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My question is about ways to find out about, or remind oneself of, related concepts. Say I'm writing an article and I'm stuck finding the right expression.

  • I want to say that the author is confused about a concept, but I don't want to use the word "confused", for stylistic, syntactical or any other reasons. I would like to find other words like "muddle", "is not clear about", or "does not distinguish".
  • I want to say that I reject an objection to a given view. I would like to find other expressions like "riposte", "rejoinder", but also sentence templates such as "Contra N.N., I hold that"
  • What are different ways to express the concept opposition? "In contrast", "Whereas .., ...", "On the other hand".
  • What are different ways to make an enumeration of arguments? "First, ...; Second, ...", "For one thing, ...", "for another", ....

What I'm looking for is similar to a thesaurus, but many of these reference works (such as this one) only list expressions of roughly the same lexical category: "contrast" -- "comparison", but not "despite the similarities, ..." etc. "By contrast" is not even listed. Often what you need is just to be pointed in the right direction. Is there anything - a dictionary, thesaurus, list of schematic sentences, web site, ... - that fits my description?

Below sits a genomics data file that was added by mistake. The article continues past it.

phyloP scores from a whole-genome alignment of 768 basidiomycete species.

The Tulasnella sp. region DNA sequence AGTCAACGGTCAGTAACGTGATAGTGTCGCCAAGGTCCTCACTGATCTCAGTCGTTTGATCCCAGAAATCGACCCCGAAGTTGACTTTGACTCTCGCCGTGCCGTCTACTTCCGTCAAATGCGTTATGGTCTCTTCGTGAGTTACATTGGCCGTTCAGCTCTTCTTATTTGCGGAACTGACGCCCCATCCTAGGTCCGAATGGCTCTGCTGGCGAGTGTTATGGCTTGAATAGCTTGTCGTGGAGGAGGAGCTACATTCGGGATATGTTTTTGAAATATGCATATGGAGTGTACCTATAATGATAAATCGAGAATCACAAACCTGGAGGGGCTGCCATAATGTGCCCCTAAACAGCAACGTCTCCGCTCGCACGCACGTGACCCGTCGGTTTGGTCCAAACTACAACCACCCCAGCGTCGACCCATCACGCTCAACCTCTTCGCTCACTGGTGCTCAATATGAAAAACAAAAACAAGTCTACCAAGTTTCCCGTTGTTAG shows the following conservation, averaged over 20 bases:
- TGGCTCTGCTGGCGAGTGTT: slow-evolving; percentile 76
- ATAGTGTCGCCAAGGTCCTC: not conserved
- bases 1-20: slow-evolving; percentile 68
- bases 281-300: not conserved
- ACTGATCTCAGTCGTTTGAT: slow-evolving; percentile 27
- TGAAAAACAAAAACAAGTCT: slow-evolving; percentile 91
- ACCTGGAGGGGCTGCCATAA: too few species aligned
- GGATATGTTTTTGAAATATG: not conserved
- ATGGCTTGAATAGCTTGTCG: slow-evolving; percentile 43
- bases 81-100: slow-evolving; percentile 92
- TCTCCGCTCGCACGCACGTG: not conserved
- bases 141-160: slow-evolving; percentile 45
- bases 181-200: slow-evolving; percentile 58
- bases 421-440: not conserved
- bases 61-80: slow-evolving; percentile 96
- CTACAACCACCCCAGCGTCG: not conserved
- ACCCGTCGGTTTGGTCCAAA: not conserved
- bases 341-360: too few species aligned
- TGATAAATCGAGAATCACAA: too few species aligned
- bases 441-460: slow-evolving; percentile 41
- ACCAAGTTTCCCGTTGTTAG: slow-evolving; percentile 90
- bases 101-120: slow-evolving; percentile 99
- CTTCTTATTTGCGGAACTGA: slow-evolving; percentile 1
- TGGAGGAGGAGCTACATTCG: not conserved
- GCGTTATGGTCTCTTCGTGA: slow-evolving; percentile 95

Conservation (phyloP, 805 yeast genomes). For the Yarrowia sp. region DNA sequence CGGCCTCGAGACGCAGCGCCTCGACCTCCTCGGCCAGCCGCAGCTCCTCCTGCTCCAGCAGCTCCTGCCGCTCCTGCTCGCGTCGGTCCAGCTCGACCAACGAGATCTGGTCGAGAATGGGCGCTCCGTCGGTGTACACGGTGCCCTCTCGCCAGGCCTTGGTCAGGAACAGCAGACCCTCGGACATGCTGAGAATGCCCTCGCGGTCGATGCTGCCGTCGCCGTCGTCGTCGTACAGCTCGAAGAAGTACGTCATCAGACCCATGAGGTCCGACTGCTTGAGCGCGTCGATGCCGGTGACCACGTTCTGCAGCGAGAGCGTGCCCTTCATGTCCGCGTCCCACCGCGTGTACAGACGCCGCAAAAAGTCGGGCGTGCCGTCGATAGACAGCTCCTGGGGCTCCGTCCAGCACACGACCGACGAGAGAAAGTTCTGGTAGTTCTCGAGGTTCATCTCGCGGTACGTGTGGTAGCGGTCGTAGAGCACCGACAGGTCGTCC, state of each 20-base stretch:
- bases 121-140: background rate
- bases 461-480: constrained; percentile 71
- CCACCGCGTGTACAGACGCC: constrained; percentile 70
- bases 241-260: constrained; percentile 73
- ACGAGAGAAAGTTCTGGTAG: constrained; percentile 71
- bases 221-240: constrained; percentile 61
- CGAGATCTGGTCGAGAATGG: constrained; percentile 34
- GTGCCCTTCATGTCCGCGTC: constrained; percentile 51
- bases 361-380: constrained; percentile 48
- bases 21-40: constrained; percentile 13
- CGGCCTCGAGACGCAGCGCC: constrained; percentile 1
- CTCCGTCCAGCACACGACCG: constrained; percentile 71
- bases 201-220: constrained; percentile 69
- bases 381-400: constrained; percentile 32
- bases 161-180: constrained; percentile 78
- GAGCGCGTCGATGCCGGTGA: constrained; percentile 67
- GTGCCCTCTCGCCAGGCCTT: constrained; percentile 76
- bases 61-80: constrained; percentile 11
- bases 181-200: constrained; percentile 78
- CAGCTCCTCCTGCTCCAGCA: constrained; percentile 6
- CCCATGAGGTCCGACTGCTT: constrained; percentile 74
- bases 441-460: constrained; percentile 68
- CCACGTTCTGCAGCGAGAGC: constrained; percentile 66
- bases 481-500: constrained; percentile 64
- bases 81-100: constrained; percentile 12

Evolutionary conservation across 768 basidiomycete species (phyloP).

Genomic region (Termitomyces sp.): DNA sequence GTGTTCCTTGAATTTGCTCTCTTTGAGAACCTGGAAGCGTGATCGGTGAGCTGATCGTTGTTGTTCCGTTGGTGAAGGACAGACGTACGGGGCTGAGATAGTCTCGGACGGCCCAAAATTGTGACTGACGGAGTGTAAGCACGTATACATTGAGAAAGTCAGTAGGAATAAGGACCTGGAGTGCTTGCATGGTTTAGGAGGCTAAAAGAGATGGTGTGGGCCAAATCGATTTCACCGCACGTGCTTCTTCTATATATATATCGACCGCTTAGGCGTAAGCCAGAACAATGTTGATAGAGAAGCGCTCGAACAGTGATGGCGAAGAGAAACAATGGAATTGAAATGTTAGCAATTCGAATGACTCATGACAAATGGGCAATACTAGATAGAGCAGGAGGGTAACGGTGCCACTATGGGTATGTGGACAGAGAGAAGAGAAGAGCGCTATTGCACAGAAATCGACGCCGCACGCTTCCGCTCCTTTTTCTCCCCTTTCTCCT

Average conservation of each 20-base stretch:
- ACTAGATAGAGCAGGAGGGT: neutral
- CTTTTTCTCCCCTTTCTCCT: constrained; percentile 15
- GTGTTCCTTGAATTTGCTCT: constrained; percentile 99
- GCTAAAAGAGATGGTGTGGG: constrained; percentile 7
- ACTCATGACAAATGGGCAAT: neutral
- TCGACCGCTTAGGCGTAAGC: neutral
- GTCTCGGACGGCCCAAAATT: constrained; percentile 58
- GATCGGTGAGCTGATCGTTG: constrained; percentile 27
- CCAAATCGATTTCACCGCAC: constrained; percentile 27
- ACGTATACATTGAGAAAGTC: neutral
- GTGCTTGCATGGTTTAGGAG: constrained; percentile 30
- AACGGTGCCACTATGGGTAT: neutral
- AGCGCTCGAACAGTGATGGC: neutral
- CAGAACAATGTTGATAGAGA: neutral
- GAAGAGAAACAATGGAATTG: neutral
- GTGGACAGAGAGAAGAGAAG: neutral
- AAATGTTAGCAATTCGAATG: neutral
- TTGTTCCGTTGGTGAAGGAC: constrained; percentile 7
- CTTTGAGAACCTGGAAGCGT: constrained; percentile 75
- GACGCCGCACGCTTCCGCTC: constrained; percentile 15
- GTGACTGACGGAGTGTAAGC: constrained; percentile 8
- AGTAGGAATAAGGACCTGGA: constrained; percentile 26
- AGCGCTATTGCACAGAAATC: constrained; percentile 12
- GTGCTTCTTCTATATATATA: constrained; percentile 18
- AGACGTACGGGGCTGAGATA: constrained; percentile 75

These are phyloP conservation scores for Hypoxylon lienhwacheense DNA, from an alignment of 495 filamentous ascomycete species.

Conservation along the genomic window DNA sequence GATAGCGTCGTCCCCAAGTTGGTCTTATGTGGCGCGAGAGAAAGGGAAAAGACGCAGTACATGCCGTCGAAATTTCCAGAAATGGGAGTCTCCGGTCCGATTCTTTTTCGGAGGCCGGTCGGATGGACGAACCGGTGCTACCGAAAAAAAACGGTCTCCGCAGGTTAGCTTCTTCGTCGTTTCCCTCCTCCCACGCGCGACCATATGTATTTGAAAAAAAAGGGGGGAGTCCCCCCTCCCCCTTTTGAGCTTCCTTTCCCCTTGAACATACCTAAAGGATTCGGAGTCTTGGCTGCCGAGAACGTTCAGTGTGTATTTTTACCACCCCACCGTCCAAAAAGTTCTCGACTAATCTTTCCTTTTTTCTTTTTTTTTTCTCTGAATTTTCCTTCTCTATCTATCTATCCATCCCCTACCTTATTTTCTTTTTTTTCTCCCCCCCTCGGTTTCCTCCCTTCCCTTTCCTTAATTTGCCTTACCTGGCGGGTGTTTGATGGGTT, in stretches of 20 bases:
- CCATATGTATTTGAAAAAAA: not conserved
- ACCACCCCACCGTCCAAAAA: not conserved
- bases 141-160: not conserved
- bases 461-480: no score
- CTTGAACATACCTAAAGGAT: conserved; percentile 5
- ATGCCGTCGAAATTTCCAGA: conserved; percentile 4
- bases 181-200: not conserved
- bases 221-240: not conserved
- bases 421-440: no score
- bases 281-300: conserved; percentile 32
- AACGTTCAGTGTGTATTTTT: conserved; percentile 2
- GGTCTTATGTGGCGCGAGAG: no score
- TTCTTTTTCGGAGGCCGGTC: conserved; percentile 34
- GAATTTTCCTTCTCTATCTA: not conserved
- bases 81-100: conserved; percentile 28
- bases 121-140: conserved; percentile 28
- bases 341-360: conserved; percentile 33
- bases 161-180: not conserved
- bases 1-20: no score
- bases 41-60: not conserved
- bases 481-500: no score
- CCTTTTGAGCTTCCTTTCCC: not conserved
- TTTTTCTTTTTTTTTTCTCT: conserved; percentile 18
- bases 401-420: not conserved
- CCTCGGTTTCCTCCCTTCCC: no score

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Interesting! What you need is perhaps a compendium of set phrases and idioms, organised thematically. I don't know of such a thing, but if you can find someone capable of compiling one, i'd be in for fifty quid on a Kickstart! –  Tom Anderson Sep 7 '11 at 16:51

2 Answers 2

I am not sure there is a thesaurus as complete as the one you are looking for.

I like Wordnik, which included lots of examples for each word proposed, as well as related words (and not just synonyms or antonyms).
But the results remain close to the ones found with www.thesaurus.com (thesaurus that you mention in your question).

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The visual thesaurus is also very interesting, but not free. visualthesaurus.com/landing/… –  VonC Aug 18 '10 at 11:51
    
Thanks, both are interesting, though as you say they don't really belong to a different category than a conventional thesaurus, as far as I can see. –  loevborg Aug 20 '10 at 11:04

This reference source is a thesaurus, dictionary, encyclopedia, and a specialist reference all at the same place, so it might help.

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